After hundreds of hours, just one chance to shine

From our diarist Anthea Kreston:

Tis the Season of recommendations and auditions. It’s the time of year when any teacher is flooded with requests by current and former students – summer programs, school recommendations, job references – all of these and more. Emergency lessons, help with making recordings, life advice. It keeps us all intertwined.

In music, we are never satisfied. There is rarely a “comfort zone”, or a final goal met. We are always learning new things, putting ourselves into situations where failure is a breath away. We work every minute of the day, pushing our arms and minds to the brink of collapse, and after thousands of hours, we have only 10 minutes in front of that committee. But if we decide to just stay in our “comfort zone”, not risk everything, isn’t that the end of ambition, of dreams and hope? And, what is music, if not something that creates so much potential happiness, that even the constant threat of imminent public failure is well worth the risk.

Last summer, while teaching at Curtis (their Summerfest is a great chance for younger students to get an adrenaline shot of the Curtis experience), I met and worked with an effervescent and talented young Macedonian violinist named Aleksandar Ivanov. He had a floppy teenager way about him, with an easy grin, and was a natural concertmaster. This week, he contacted me again. He was just passed through the pre-screening for an March audition at Curtis, and he needed advice.

Texts and emails have been flying back and forth – tips about how to prepare, what and when short-term and long-term goals need to be met. What his repertoire is, how long he has been working on it, his instruction, the performance opportunities. I suggested making a large wall-graph of his pieces and progress. He is working with his violin teacher four hours a day – he started the Tchaikovsky this past summer.

He is 18, born in Skopje, and is of Macedonian and Bulgarian heritage. His grandfather was one of the first Macedonian composers (at that time, Yugoslavia), his Uncle is the conductor of the Macedonian Philharmonic, and his brother wrote a concerto for him last year, which he premiered at the opening concert at the “Days of Macedonia Music” festival. It’s a real Macedonian Musical Dynasty. You may know that Macedonia, a land-locked country squished between Serbia, Greece, Albania and Bulgaria, has been in the news recently, having ended its decades-long struggle with Greece over its name. As of February 13, it is officially renamed the Republic of North Macedonia, paving the way towards NATO membership, which had been blocked by neighboring Greece.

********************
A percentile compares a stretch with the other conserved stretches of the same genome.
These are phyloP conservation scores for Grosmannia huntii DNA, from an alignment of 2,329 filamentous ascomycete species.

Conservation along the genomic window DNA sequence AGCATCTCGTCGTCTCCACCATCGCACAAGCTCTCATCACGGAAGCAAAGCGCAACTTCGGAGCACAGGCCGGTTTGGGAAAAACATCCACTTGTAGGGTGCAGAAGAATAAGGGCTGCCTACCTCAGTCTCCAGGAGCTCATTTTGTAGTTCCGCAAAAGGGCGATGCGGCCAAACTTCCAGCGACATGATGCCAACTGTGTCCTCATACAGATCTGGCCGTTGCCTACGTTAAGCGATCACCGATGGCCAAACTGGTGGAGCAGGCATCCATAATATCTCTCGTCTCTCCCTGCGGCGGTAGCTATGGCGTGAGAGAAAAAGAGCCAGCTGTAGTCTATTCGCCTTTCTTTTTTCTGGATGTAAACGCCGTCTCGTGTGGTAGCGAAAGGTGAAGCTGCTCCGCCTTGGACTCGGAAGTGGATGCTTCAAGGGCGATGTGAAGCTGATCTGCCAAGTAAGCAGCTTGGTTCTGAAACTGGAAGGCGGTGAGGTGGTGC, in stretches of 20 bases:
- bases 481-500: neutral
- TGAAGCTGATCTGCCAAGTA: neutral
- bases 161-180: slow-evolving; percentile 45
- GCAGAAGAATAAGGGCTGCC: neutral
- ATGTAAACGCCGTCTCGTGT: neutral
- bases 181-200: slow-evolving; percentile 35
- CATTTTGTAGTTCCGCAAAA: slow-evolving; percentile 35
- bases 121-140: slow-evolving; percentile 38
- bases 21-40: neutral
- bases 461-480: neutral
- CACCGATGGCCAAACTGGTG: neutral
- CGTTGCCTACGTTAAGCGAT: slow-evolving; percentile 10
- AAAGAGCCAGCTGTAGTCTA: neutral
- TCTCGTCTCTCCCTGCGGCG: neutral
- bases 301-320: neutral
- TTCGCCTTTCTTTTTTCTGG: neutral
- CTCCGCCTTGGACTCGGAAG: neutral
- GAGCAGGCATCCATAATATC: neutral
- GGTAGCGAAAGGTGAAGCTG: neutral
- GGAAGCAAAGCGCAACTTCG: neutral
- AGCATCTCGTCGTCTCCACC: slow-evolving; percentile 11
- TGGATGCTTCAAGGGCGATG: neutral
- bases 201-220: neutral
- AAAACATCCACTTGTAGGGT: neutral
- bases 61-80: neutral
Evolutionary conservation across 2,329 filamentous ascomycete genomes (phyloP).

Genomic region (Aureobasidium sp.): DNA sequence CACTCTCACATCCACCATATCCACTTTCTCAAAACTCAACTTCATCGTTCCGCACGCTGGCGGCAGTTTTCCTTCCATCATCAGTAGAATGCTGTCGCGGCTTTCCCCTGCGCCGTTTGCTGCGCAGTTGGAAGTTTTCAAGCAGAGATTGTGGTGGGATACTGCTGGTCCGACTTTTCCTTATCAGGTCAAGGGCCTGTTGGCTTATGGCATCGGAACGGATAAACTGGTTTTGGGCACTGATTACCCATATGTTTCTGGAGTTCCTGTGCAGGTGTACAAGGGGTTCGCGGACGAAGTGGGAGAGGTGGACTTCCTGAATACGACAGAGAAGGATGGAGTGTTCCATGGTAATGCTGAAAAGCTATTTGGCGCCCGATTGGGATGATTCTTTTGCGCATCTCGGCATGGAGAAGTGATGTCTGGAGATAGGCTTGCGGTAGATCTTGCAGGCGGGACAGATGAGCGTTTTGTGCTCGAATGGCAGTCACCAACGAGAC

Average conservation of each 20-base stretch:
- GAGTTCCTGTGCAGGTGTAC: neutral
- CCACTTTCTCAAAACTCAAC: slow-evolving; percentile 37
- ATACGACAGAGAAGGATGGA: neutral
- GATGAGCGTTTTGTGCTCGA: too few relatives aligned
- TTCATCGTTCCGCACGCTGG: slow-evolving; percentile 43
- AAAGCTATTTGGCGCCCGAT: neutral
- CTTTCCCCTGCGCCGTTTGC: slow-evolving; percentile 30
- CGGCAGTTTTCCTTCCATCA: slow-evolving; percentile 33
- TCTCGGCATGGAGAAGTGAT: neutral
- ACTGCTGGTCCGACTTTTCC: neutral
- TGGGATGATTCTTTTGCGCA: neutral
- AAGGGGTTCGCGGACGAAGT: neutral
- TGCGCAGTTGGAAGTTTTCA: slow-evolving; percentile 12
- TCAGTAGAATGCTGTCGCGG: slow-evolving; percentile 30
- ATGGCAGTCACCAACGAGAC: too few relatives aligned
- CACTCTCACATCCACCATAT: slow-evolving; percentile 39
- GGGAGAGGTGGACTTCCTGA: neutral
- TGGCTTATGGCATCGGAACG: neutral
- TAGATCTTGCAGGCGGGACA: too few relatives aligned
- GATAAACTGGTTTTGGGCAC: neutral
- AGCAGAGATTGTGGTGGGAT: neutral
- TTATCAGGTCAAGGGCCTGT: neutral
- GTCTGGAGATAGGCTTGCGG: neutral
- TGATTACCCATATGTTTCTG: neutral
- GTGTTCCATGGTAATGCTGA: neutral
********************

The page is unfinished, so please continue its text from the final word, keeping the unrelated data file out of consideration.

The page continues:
In reading his bio, any musician will be able to understand that this is a person who has worked very hard since he was a small child. His first concerto appearance was at age 12, with Beriot #9, after which he has performed, with orchestra, Bruch, Mozart, Mendelssohn, Chausson Poem, Wieniawski, Vivaldi, Mendelssohn, Sibelius, and Beethoven. After garnering a number of international awards, he was invited to further his studies in Vienna, where he currently resides.

For the audition, he is preparing the Mozart G Major Concerto, Bach Solo Sonata in G Minor, Paganini 17, and the Tchaikovsky Violin Concerto.

And so, we will have the chance to accompany Aleksandar for his journey. He will be keeping a journal for us – his struggles and achievements. His path towards Curtis, with all of the expectations, the hundreds of hours of preparation, and his support system. He has 3 weeks, and a chance to go from a big fish in Skopje to a very small fish in Philadelphia.


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  • “very small fish” ? Just because someone attend XYZ institution doesn’t mean they suddenly become better musicians (unless that’s what you believe —chuckle chuckle—) simply due to where they walk.

    Maybe he should prepare for Kronberg! By far, that’s the top of the top

    Hard work pays off—if he’s good enough to get in, he’s already good!

      • It is by far the most competitive admissions process and the most selective music program. The level of students is beyond any other school if its kind.

        There’s is not school in America that it can be equated with.

        Ms. Kreston had once remarked how someone from a normal high school experience could still make it to Curtis. It is maybe not quite as simple today, but I would presume possible. Not so for Kronberg.

        Here is one point from the undergrature admissions page. (These initial requirements are far more difficult than the schools mentioned below response)